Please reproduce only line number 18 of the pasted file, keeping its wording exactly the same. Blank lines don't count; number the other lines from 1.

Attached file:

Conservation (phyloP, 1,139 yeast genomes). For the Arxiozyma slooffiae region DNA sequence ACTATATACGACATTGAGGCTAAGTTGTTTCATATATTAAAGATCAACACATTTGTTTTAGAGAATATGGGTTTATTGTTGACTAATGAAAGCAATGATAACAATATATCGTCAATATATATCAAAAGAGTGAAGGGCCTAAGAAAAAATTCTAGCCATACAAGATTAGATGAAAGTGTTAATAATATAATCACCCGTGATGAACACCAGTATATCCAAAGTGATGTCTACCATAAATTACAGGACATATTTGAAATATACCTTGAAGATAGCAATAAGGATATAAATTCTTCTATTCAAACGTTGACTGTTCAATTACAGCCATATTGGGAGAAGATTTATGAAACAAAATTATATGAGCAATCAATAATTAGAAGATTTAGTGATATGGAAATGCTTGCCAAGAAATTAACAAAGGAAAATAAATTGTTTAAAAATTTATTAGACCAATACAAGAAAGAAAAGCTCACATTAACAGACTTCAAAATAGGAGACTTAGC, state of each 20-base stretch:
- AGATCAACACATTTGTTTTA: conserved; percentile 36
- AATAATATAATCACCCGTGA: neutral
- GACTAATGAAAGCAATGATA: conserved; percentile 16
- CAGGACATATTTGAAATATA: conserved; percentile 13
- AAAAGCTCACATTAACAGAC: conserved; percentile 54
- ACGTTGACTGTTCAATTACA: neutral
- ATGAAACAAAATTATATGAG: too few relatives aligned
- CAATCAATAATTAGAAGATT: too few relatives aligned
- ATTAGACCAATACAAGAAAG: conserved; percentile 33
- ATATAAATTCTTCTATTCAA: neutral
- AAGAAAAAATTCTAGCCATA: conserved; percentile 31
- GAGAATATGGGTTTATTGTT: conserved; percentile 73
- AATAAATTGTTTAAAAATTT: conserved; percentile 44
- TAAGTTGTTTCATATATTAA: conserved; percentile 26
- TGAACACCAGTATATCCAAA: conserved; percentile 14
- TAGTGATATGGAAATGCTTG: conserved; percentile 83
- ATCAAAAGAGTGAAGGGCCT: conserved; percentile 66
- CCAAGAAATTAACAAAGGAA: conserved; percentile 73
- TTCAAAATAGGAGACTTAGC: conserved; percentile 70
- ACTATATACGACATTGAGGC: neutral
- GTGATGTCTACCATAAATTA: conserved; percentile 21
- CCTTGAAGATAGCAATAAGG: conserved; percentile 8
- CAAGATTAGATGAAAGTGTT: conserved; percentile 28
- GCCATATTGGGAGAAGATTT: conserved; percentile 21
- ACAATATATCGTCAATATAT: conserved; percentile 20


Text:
- ATCAAAAGAGTGAAGGGCCT: conserved; percentile 66